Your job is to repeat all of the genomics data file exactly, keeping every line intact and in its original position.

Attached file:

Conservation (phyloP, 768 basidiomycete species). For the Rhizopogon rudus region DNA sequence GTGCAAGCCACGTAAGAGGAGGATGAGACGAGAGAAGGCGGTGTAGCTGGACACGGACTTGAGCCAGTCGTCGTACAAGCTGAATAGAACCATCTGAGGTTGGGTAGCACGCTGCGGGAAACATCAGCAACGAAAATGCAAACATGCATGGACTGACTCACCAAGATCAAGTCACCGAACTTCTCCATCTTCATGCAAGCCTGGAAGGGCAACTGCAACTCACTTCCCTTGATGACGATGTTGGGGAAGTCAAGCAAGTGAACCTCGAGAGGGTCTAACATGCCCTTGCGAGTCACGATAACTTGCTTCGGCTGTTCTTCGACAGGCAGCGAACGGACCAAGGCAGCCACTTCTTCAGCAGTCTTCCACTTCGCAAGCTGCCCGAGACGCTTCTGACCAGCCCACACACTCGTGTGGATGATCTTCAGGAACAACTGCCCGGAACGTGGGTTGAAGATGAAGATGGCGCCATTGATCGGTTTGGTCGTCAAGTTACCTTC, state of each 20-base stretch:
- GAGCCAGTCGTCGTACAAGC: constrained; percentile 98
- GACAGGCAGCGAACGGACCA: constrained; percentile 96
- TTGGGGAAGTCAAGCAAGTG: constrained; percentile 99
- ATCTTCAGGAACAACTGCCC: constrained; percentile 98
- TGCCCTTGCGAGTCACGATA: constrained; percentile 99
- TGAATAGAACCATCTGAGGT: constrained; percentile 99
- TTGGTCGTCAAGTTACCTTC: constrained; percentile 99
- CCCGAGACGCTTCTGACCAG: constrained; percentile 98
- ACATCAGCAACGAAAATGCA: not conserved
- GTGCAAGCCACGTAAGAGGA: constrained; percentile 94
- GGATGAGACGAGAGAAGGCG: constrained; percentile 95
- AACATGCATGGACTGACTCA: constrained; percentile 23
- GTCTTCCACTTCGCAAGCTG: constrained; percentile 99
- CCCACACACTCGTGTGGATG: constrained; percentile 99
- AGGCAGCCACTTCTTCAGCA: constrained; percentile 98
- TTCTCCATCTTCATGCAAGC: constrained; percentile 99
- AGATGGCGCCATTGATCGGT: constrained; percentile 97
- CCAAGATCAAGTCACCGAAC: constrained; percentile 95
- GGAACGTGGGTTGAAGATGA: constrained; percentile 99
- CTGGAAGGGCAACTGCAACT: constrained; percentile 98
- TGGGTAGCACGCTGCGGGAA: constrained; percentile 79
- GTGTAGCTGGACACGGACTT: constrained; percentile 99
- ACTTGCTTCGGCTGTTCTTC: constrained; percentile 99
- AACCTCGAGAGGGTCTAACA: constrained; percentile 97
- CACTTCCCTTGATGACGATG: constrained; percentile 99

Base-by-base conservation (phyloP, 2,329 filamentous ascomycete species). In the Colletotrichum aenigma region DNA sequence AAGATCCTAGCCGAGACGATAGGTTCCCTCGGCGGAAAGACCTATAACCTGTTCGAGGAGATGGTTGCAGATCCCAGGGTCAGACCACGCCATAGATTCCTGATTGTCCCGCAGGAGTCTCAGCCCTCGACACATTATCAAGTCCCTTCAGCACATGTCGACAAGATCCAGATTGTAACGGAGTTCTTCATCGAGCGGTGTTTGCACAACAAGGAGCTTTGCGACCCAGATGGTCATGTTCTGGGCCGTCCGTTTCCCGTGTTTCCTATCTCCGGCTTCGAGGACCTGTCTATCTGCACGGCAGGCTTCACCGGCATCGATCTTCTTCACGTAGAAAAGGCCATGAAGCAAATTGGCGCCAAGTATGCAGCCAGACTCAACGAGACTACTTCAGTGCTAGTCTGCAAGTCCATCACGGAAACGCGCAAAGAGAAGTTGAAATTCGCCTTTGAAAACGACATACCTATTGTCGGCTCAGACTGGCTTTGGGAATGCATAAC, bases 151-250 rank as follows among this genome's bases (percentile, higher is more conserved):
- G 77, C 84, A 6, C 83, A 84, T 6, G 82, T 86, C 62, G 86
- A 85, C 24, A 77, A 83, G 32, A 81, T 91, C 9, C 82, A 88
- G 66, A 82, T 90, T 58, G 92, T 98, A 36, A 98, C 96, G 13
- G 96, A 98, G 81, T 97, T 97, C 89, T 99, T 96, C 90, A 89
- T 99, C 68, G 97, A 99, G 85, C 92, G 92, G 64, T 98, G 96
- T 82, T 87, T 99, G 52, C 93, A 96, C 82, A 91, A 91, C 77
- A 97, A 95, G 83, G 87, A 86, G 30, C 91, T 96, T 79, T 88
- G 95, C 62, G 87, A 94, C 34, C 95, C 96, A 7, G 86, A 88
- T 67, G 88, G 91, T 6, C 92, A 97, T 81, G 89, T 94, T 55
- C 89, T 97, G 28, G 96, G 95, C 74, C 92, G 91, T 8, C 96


Conservation (phyloP, 768 basidiomycete species). For the Rhizopogon rudus region DNA sequence GTGCAAGCCACGTAAGAGGAGGATGAGACGAGAGAAGGCGGTGTAGCTGGACACGGACTTGAGCCAGTCGTCGTACAAGCTGAATAGAACCATCTGAGGTTGGGTAGCACGCTGCGGGAAACATCAGCAACGAAAATGCAAACATGCATGGACTGACTCACCAAGATCAAGTCACCGAACTTCTCCATCTTCATGCAAGCCTGGAAGGGCAACTGCAACTCACTTCCCTTGATGACGATGTTGGGGAAGTCAAGCAAGTGAACCTCGAGAGGGTCTAACATGCCCTTGCGAGTCACGATAACTTGCTTCGGCTGTTCTTCGACAGGCAGCGAACGGACCAAGGCAGCCACTTCTTCAGCAGTCTTCCACTTCGCAAGCTGCCCGAGACGCTTCTGACCAGCCCACACACTCGTGTGGATGATCTTCAGGAACAACTGCCCGGAACGTGGGTTGAAGATGAAGATGGCGCCATTGATCGGTTTGGTCGTCAAGTTACCTTC, state of each 20-base stretch:
- GAGCCAGTCGTCGTACAAGC: constrained; percentile 98
- GACAGGCAGCGAACGGACCA: constrained; percentile 96
- TTGGGGAAGTCAAGCAAGTG: constrained; percentile 99
- ATCTTCAGGAACAACTGCCC: constrained; percentile 98
- TGCCCTTGCGAGTCACGATA: constrained; percentile 99
- TGAATAGAACCATCTGAGGT: constrained; percentile 99
- TTGGTCGTCAAGTTACCTTC: constrained; percentile 99
- CCCGAGACGCTTCTGACCAG: constrained; percentile 98
- ACATCAGCAACGAAAATGCA: not conserved
- GTGCAAGCCACGTAAGAGGA: constrained; percentile 94
- GGATGAGACGAGAGAAGGCG: constrained; percentile 95
- AACATGCATGGACTGACTCA: constrained; percentile 23
- GTCTTCCACTTCGCAAGCTG: constrained; percentile 99
- CCCACACACTCGTGTGGATG: constrained; percentile 99
- AGGCAGCCACTTCTTCAGCA: constrained; percentile 98
- TTCTCCATCTTCATGCAAGC: constrained; percentile 99
- AGATGGCGCCATTGATCGGT: constrained; percentile 97
- CCAAGATCAAGTCACCGAAC: constrained; percentile 95
- GGAACGTGGGTTGAAGATGA: constrained; percentile 99
- CTGGAAGGGCAACTGCAACT: constrained; percentile 98
- TGGGTAGCACGCTGCGGGAA: constrained; percentile 79
- GTGTAGCTGGACACGGACTT: constrained; percentile 99
- ACTTGCTTCGGCTGTTCTTC: constrained; percentile 99
- AACCTCGAGAGGGTCTAACA: constrained; percentile 97
- CACTTCCCTTGATGACGATG: constrained; percentile 99

Base-by-base conservation (phyloP, 2,329 filamentous ascomycete species). In the Colletotrichum aenigma region DNA sequence AAGATCCTAGCCGAGACGATAGGTTCCCTCGGCGGAAAGACCTATAACCTGTTCGAGGAGATGGTTGCAGATCCCAGGGTCAGACCACGCCATAGATTCCTGATTGTCCCGCAGGAGTCTCAGCCCTCGACACATTATCAAGTCCCTTCAGCACATGTCGACAAGATCCAGATTGTAACGGAGTTCTTCATCGAGCGGTGTTTGCACAACAAGGAGCTTTGCGACCCAGATGGTCATGTTCTGGGCCGTCCGTTTCCCGTGTTTCCTATCTCCGGCTTCGAGGACCTGTCTATCTGCACGGCAGGCTTCACCGGCATCGATCTTCTTCACGTAGAAAAGGCCATGAAGCAAATTGGCGCCAAGTATGCAGCCAGACTCAACGAGACTACTTCAGTGCTAGTCTGCAAGTCCATCACGGAAACGCGCAAAGAGAAGTTGAAATTCGCCTTTGAAAACGACATACCTATTGTCGGCTCAGACTGGCTTTGGGAATGCATAAC, bases 151-250 rank as follows among this genome's bases (percentile, higher is more conserved):
- G 77, C 84, A 6, C 83, A 84, T 6, G 82, T 86, C 62, G 86
- A 85, C 24, A 77, A 83, G 32, A 81, T 91, C 9, C 82, A 88
- G 66, A 82, T 90, T 58, G 92, T 98, A 36, A 98, C 96, G 13
- G 96, A 98, G 81, T 97, T 97, C 89, T 99, T 96, C 90, A 89
- T 99, C 68, G 97, A 99, G 85, C 92, G 92, G 64, T 98, G 96
- T 82, T 87, T 99, G 52, C 93, A 96, C 82, A 91, A 91, C 77
- A 97, A 95, G 83, G 87, A 86, G 30, C 91, T 96, T 79, T 88
- G 95, C 62, G 87, A 94, C 34, C 95, C 96, A 7, G 86, A 88
- T 67, G 88, G 91, T 6, C 92, A 97, T 81, G 89, T 94, T 55
- C 89, T 97, G 28, G 96, G 95, C 74, C 92, G 91, T 8, C 96